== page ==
The Eclipse DMS Media Live A56VSTA is a complete media-centre PC system built by Eclipse Computers around the MSI Media Live case.
Many of us dream of the day when our PC needs are met by a discreet stylish device, tucked away beneath our televisions, but the media-centre revolution hasn't taken off quite yet.
It can't hurt to have AMD joining Intel in the fray, and the Eclipse DMS Media Live A56VSTA is an MSI Media Live case that's been created very much with AMD Live in mind. You can actually buy the MSI case by itself, but here we've chosen to review it as part of the Eclipse DMS Media Live A56VSTA, a complete system built by Eclipse Computers.
The Eclipse DMS Media Live A56VSTA looks quite pleasing compared to a typical PC. It's also fairly low on noise, although we could hear a faint hum – this could be offputting if you're going to be placing the machine in a quiet room.
As you'd expect of a media-centre PC nowadays, the Eclipse DMS Media Live A56VSTA comes with an HDMI (high-definition multimedia interface) port – although you also get an analogue RGB connector in case you are yet to jump on the HDMI bandwagon.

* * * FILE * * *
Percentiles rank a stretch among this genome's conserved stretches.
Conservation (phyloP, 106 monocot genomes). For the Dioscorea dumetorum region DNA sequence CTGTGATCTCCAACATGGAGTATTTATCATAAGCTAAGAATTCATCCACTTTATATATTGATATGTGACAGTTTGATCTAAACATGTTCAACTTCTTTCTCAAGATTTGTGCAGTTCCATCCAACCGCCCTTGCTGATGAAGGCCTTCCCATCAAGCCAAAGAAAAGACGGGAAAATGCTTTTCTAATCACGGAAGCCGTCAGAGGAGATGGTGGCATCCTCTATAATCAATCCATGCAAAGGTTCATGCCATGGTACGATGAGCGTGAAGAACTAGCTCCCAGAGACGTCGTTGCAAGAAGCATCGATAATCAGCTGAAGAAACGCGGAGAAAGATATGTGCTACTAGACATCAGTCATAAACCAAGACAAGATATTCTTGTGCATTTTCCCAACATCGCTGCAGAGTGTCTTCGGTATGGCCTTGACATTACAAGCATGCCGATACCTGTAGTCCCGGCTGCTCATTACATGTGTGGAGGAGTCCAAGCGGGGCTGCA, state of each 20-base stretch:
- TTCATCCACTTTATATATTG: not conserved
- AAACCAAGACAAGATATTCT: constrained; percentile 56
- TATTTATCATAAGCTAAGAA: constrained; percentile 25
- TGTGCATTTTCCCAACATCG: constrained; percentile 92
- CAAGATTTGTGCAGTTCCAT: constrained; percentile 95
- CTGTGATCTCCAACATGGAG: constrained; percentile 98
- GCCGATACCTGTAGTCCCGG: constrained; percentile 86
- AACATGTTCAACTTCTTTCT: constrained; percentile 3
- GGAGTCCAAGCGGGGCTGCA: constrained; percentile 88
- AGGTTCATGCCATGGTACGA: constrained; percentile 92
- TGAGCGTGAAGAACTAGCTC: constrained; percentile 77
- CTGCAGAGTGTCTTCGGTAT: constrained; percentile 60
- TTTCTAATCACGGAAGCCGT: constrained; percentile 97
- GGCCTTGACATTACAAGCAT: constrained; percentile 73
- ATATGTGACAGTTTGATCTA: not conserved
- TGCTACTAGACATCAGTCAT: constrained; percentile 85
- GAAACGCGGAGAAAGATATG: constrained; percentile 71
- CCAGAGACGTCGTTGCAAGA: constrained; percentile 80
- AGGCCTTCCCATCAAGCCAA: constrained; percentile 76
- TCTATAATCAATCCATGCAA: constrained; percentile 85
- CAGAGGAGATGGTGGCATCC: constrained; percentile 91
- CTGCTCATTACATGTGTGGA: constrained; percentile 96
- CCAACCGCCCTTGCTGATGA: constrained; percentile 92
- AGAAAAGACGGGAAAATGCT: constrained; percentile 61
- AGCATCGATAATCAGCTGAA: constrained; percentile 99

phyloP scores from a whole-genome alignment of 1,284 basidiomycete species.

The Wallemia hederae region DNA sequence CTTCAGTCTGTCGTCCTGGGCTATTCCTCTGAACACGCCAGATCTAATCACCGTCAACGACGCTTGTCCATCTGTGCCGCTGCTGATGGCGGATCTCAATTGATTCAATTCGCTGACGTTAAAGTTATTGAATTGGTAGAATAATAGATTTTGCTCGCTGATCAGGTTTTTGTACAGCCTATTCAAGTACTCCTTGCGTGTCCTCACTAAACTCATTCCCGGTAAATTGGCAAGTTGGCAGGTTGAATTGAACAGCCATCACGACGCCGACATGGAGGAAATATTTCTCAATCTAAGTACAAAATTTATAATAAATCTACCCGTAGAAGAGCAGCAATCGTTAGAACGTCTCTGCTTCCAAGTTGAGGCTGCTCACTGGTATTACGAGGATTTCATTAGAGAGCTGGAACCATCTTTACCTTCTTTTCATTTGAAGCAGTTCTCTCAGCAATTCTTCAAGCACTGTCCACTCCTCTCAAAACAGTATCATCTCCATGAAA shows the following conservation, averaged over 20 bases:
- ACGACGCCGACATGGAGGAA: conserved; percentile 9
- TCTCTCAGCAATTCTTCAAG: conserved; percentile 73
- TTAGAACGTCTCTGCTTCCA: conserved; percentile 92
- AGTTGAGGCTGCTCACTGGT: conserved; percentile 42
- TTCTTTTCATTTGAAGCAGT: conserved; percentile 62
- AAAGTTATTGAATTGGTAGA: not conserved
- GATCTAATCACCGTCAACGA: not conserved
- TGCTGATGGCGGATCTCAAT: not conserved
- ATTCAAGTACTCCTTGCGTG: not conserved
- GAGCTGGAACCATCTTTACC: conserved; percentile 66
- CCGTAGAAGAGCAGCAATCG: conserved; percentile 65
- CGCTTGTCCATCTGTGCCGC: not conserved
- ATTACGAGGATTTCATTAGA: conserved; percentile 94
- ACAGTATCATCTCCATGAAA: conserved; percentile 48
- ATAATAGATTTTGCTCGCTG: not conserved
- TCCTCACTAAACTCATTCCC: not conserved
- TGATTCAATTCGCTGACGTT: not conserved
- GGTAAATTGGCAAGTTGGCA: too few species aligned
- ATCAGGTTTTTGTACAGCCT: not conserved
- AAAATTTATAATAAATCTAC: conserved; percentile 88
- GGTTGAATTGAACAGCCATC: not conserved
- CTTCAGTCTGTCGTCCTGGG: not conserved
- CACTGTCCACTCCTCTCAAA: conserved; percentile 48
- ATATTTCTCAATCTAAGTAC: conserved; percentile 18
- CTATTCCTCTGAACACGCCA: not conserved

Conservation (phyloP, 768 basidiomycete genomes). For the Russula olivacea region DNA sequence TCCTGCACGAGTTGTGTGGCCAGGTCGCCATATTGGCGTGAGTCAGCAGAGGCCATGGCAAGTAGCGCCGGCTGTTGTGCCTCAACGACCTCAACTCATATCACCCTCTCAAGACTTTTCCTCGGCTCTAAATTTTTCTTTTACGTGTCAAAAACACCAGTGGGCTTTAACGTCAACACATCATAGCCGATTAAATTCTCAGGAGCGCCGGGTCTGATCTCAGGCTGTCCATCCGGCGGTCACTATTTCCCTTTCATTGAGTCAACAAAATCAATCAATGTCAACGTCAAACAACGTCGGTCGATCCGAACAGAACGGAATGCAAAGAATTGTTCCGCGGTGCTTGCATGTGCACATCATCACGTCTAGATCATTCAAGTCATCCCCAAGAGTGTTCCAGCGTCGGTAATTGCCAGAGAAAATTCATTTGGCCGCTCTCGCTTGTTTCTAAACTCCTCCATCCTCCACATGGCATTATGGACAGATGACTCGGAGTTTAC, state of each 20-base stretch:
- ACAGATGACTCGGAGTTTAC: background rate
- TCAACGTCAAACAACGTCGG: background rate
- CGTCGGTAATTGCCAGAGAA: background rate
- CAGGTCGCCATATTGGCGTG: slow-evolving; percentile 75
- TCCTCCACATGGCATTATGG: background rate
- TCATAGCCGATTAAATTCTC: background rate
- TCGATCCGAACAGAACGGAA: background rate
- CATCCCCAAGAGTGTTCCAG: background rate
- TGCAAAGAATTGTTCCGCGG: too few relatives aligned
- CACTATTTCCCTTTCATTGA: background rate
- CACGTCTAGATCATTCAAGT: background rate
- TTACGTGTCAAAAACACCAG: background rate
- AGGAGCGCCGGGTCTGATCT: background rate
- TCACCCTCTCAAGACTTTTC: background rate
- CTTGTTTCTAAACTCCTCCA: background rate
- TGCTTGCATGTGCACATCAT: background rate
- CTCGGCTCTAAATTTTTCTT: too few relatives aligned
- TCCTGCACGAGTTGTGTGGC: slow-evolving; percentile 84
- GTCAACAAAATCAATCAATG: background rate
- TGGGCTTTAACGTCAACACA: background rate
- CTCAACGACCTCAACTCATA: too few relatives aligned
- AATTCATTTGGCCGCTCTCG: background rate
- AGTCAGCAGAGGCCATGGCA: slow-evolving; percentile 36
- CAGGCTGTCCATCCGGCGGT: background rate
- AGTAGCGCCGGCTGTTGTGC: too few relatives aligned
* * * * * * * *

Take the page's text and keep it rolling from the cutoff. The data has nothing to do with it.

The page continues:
From the battery of 7.1 audio RCA-out connectors and Component Video-out to the AV-out and Scart, the Eclipse DMS Media Live A56VSTA is an impressively stocked system. Six USB 2.0 ports and a pair of FireWire connectors complete the line-up.
One slight drawback is that there isn't a great deal of room inside the Eclipse DMS Media Live A56VSTA's case for upgrading. Games tend not to be a priority for media-centre PCs, and the lowly graphics card shows that the Media Live is no exception.
However, the Eclipse DMS Media Live A56VSTA does offer a decent amount of raw performance, with the 5600+ processor and 2GB of DDR RAM combining well.
The 802.11g wireless facilities are now par for the course, while the Eclipse DMS Media Live A56VSTA's 320GB hard drive is ample. The [email protected] card is fairly handy, but it's not a dual-tuner version, which means you can't record two channels simultaneously.
For the money, the Eclipse DMS Media Live A56VSTA is impressive. It has its drawbacks (the sluggish graphics, the lack of dual-tuner support), but you get a decent array of technology and an effective introduction to the world of the media-centre PC.